This is a remarkable, complex, and unusually illuminating book. It is remarkable because it correlates, and brings clearly into historical perspective, the impact of Portuguese colonization on two continents. Its complexity derives in part from the intricacies of the triangular relationship involving Europe, Africa, and Brazil, and partially because it tends to be interdisciplinary in character. It casts much light on the political and socio-economic forces which are helping to shape and direct Brazil’s foreign policy today.

Although written with an unmistakable nationalistic fervor, this does not detract from the usefulness of the work, for the author exhibits a high order of scholarly research, using a wide range of source materials from Latin America, North America, Europe, and Africa. The African sources are unavoidably limited. Footnote citations are used throughout, but a bibliography is not included. It suffers mainly from tenuous assumptions and repetition.

Sharing the popular belief of many Brazilians that their nation is destined to become a great power, the author urges that his country expand its influence in international affairs. Brazil, he asserts, can no longer remain content to be just a member of the Latin American community; she must assume leadership of areas on the west African margin which, forming a South Atlantic bloc, linked perhaps with Argentina and Uruguay, would enable her to gain autonomy in foreign affairs. Hostile to NATO because it excludes South Atlantic nations, the author considers it unrealistic and a potential threat to the sovereignty of these nations.

While supporting this reorientation of Brazil’s foreign policy, the author emphasizes the need for Brazil’s continuing alignment with the West. Being aware of the perils inherent in the Sino-Soviet type of colonialism, he envisions Brazil, joined with the South Atlantic bloc, as a middle power between East and West. This would be reinforced by the United Nations, which he anticipates will become stronger and more democratic with the addition of other Afro-Asian states.

Brazil’s claim to leadership of the South Atlantic community, according to Sr. Rodrigues, is based upon historic, ethnic, and geographic foundations. Historically, he writes extensively on colonialism, Brazil’s former colonial status, and that of Africa; ethnically, the theme is miscegenation; geographically, Brazil’s primacy in South America and the geographic unity of the South Atlantic area are emphasized. Unquestionably, colonialism is in retreat. The Luso-African civilizing mission, notably in Angola, Moçambique and Portuguese Guinea, has been discredited. However, it is unsafe to assume, as does the author, that the African states would welcome Brazilian hegemony because of the strong African element in Brazilian society, and the success of Brazil’s miscegenation policy.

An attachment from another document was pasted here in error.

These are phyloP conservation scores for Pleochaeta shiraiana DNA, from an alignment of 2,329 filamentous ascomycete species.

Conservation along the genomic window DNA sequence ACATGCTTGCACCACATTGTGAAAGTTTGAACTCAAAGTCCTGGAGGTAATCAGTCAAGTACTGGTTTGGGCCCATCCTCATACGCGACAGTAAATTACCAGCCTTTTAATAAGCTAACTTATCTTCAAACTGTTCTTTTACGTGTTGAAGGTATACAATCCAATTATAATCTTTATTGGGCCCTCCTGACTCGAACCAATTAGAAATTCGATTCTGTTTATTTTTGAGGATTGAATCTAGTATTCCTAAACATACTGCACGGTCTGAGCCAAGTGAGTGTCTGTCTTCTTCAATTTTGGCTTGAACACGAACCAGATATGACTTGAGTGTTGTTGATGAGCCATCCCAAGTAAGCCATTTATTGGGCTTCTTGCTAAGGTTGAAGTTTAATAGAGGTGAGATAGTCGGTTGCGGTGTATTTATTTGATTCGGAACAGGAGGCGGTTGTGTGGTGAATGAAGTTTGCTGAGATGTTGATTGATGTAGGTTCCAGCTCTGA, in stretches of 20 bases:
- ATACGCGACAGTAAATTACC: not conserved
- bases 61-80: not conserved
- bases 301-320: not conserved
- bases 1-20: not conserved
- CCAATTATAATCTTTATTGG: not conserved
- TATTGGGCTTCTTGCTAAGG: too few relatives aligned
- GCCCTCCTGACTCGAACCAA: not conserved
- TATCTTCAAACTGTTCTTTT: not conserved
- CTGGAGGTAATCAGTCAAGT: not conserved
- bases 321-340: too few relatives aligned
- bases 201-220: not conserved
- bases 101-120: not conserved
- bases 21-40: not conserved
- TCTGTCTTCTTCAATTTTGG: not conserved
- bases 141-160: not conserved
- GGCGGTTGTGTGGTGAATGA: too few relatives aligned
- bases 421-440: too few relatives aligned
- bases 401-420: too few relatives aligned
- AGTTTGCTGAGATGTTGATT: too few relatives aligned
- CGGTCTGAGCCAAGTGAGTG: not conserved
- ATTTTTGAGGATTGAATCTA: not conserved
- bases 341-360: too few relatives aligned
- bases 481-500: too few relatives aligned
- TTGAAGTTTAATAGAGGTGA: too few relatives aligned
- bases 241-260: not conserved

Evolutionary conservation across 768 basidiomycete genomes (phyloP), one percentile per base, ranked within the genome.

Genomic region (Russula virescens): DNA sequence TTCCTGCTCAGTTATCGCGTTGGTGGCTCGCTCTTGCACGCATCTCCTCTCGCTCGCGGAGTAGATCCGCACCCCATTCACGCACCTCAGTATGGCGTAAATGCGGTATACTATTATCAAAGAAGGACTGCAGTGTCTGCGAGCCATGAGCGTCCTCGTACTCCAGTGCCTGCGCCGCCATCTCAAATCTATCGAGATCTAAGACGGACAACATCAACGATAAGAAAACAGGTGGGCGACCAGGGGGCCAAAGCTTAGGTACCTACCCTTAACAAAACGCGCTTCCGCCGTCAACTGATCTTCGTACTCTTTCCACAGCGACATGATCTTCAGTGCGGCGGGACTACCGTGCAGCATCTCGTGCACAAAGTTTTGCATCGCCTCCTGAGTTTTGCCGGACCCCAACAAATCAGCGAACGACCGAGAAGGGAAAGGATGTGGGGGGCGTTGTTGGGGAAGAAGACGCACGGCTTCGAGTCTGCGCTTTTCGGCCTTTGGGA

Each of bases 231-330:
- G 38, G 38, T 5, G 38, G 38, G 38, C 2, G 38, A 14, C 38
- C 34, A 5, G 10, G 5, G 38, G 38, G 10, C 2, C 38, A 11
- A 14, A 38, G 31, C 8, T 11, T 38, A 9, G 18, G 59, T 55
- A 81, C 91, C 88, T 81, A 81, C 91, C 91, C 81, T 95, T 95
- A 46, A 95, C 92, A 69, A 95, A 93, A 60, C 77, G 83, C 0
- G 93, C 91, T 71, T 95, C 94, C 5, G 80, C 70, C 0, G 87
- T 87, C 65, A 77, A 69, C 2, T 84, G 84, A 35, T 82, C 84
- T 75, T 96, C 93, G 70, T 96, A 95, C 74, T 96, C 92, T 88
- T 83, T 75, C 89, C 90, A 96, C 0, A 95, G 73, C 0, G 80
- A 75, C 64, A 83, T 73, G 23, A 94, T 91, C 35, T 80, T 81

The author proposes the development of a Brazilian-African trading community, which appears most optimistic, considering Brazil’s relative weakness in the industrial export field, and the limited consumer purchasing power in Africa. An oversimplification of the problem of international trade is his belief that psychological and racial affinity, related to Brazil’s Africanization, would favor the acceptance of Brazil’s exports.

Keenly aware of the competitive nature of many Brazilian farm, forest, and mineral products with those of Africa, he advocates an “Operation Brazil-Africa,” supported by the United Nations, the United States, and other Latin American countries, to provide a more complementary economic growth on the two continents. This is a significant problem, carefully detailed by the author, which merits the close attention of United States foreign aid policy makers. The problem is that economic development projects in Africa, and analogous programs of the Alliance for Progress in Latin America, may prove to be not only competitive, but mutually destructive.